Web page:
PARIS (Reuters) - Most top Paris museums were open on Sunday but unions said a strike against government cost cuts could resume next week, closing the doors of major attractions.
The modernist Pompidou Center, whose workers have led the demonstrations, was shut for the fourteenth day in a row.
But all the other top draws, such as the Louvre and the Musee d‘Orsay art galleries, opened their doors to avoid angering the public. Entry to museums in the French capital is free on the first Sunday of every month.
“They decided to make a gesture toward the public. This strike is not against the public,” said a spokesman for the culture branch of the powerful CGT union.
However, he said union workers would meet on Monday and strikes were expected to resume.
“There is a pause in the action but meetings are planned for Monday to restart the movement,” he said.
The unions are angry about a government plan to fill only half the vacancies left by retiring officials. They say the reduced staffing threatens the security of the priceless art.
They also complain that a new emphasis on costs and ticket sales is overshadowing cultural worth as a measure of success.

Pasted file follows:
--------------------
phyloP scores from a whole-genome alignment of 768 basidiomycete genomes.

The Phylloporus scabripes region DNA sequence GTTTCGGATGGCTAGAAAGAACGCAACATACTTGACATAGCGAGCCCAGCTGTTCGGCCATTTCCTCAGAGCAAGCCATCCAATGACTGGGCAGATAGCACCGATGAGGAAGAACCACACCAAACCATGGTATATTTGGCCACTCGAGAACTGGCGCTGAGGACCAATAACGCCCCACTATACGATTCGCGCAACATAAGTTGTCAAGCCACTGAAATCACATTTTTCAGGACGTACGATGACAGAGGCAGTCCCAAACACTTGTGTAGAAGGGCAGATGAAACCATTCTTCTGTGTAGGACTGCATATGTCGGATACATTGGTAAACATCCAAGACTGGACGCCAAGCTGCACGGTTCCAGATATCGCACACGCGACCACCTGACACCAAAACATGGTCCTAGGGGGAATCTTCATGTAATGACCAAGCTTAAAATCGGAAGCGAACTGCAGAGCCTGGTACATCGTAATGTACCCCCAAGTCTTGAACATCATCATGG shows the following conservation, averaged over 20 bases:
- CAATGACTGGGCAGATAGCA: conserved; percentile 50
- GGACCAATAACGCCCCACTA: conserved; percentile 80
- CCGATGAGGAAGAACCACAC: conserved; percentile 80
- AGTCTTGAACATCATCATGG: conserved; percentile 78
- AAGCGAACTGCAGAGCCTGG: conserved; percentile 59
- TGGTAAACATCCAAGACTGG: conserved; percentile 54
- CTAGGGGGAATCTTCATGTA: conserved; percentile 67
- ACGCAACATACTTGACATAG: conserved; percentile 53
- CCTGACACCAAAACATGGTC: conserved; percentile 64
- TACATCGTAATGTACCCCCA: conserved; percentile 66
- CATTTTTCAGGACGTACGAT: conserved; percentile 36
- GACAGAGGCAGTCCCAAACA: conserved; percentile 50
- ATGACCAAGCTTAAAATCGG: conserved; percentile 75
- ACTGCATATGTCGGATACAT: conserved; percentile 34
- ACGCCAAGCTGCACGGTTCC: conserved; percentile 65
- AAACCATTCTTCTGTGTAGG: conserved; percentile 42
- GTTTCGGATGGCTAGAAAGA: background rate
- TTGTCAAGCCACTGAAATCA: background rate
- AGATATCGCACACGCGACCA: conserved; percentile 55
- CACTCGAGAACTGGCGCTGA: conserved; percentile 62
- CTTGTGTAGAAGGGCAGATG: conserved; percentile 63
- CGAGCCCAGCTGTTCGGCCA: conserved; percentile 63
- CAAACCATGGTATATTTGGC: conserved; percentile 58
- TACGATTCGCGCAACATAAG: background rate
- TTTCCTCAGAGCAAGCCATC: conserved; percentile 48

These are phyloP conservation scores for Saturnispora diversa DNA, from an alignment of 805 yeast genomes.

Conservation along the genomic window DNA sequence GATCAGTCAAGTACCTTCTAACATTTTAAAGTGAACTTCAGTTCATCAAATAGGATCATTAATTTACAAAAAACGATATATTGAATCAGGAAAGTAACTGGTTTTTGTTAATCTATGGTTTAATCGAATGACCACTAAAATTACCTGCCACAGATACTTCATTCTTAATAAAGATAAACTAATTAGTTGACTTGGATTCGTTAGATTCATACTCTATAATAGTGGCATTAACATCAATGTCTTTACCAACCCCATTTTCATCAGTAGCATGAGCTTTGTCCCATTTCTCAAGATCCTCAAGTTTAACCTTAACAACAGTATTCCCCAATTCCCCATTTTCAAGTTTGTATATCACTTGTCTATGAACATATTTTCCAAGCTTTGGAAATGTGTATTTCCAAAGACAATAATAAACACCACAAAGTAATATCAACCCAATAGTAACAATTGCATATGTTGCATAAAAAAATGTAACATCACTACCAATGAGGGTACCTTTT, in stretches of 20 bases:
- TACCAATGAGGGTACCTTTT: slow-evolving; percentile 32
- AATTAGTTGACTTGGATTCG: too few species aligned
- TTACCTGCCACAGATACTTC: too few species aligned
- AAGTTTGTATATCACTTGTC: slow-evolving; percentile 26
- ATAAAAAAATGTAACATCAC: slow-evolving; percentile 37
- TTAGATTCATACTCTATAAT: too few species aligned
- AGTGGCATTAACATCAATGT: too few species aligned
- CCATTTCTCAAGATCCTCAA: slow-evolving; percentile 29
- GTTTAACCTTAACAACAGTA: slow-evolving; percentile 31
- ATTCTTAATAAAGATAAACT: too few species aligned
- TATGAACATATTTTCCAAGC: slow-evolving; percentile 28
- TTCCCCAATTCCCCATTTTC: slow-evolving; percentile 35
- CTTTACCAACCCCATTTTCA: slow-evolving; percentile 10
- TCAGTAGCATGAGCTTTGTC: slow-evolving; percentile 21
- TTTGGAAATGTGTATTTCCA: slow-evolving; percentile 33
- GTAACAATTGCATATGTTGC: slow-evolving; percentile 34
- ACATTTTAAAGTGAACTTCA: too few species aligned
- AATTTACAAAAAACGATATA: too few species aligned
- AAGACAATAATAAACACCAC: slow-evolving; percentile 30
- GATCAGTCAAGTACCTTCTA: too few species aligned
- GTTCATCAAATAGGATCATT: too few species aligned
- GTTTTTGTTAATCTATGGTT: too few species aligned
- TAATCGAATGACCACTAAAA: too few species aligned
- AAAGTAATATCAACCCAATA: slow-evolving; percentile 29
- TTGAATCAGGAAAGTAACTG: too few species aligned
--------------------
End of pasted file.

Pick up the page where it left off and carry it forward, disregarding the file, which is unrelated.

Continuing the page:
The Culture Ministry has said it hopes to have a dialogue with the unions soon to ensure all museums are open to visitors.
The government is restructuring its culture sector as part of broader budget cuts, arguing it is improving quality while controlling costs through audits and other initiatives.
Tourism accounts for around 6 percent of gross domestic product in France, though the outlook for this year is gloomy as crisis-hit Europeans, Americans and Japanese stay at home.
France’s museums play a crucial part in pulling in the crowds. Last year, some 80 million people visited France; the Louvre alone sees about 6 million visitors a year.
Union activists have complained that even before the new measures, many museums had to seal rooms and display fewer artworks to cope with a lack of staff.
Reporting by Laure Bretton and Anna Willard; Editing by Elizabeth Fullerton